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New dashboards aim to help provide data that can be used to curb violent crime in Milwaukee County

Posted at 1:34 PM, Oct 28, 2020
and last updated 2020-10-28 14:34:12-04

MILWAUKEE — New crime statistic dashboards were presented to the Community Justice Council during a meeting Wednesday.

One dashboard is theMilwaukee County District Attorney's Crime Statistics Dashboard, and the other is theMilwaukee Homicide Review Commissions Fatal and Nonfatal Shootings dashboard.

Milwaukee County District Attorney John Chisholm hopes the new dashboards will help the community provide more input while developing strategies to curb the alarming violent crime trends reported in Milwaukee County this year.

The District Attorney pointed to the fact that the county is on pace to break the all-time record for homicides, has doubled the number of non-fatal shootings this year, and has seen concerning trends in family violence, substance abuse, and suicide.

He hopes the new dashboards will enable community members and organizations to help take crime-fighting beyond the criminal justice system in Milwaukee County.

"There’s a time and a place for us, but I think moving forward that we want our strategies to be guided by the community as well," said Chisholm during the Community Justice Council Meeting.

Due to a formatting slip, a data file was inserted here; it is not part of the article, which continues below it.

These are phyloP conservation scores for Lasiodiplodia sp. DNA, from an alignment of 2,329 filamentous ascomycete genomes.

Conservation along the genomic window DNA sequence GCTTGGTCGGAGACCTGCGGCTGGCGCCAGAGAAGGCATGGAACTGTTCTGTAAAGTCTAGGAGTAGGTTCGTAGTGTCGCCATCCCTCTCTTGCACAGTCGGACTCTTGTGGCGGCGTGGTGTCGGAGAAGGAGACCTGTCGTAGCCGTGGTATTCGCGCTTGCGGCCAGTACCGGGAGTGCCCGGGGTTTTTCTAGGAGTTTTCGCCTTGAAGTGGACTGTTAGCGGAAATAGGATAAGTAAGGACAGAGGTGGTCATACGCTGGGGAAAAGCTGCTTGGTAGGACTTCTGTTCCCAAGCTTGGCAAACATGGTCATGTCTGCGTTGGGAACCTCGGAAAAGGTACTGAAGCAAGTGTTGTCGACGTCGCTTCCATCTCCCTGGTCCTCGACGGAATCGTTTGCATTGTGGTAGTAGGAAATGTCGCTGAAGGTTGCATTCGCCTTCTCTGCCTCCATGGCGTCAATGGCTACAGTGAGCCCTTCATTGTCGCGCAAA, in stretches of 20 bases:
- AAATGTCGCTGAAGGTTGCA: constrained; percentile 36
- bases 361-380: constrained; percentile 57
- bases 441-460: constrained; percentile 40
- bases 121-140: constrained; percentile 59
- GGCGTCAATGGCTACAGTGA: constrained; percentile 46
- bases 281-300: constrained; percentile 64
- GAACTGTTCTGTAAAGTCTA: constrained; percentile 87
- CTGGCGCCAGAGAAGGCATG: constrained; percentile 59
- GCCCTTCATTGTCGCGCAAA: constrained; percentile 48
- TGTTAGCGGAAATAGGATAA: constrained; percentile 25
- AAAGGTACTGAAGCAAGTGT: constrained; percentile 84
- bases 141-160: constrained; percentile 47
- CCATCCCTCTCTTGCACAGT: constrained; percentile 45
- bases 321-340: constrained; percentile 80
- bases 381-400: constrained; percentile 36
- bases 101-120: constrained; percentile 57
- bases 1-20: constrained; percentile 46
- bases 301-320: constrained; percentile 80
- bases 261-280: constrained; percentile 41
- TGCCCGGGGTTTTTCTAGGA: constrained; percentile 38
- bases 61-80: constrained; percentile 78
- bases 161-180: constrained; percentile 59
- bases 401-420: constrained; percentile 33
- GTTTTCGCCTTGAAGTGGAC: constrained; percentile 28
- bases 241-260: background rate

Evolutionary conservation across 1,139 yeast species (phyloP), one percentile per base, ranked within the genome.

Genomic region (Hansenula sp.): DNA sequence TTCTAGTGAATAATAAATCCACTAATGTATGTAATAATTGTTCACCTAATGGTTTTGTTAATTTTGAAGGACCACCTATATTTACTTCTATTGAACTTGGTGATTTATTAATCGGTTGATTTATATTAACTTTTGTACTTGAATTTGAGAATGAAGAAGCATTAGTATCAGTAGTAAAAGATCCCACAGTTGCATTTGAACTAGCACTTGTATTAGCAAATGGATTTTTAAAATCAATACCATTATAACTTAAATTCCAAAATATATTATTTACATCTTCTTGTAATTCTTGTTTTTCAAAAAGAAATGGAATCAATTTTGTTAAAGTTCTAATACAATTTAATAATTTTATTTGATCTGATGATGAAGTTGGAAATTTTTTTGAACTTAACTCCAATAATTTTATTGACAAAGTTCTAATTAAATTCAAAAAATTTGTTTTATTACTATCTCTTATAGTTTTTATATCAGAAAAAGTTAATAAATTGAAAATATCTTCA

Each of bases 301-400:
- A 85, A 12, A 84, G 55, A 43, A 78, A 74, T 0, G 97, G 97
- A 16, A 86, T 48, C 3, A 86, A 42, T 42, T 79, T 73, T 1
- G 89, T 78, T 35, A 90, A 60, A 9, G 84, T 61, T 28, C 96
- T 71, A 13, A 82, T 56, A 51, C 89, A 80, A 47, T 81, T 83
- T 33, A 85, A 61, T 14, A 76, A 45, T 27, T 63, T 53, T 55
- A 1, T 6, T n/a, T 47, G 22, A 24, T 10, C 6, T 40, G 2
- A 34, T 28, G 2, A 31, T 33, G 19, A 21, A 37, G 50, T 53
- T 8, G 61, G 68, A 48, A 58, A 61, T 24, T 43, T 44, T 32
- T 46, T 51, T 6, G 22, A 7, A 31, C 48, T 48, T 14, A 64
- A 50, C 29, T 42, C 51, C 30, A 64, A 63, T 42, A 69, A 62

The dashboards offer information to the public, who can in-turn offer suggestions and strategies to advance solutions to the crime issues being reported.

More specifically, the dashboards offer metrics on race, gender, location, and offer key indicators on how the justice system functions. Metrics are released monthly and everything from referral and arrest to sentencing is shared.

For example, the Milwaukee County DA's dashboard shows that the number of African American's that were charged and sentenced in 2019 is roughly double the number of white suspects charged and sentenced.

Reggie Moore, Director of the City of Milwaukee Health Department's Office of Violence Prevention says that type of data is crucial for the community to have when fighting both racism as a public health issue and crime in general.

"When we look at what's happening in Milwaukee and at cities around the country who have been hit with unprecedented levels of violence, we understand that the more empowered the community can be in address violence, the better. And so, having this data publicly accessible is a matter of not only transparency but also putting power in the hands in the community to understand and respond," said Moore.

Moore points out that under the City of Milwaukee's Blueprint for Peace, the city's violence prevention plan, there are strategies including "use of timely, comprehensive data to prioritize prevention efforts," that can help identify trends and prevent further violence.

These dashboards aim to provide that data in a timely manner.

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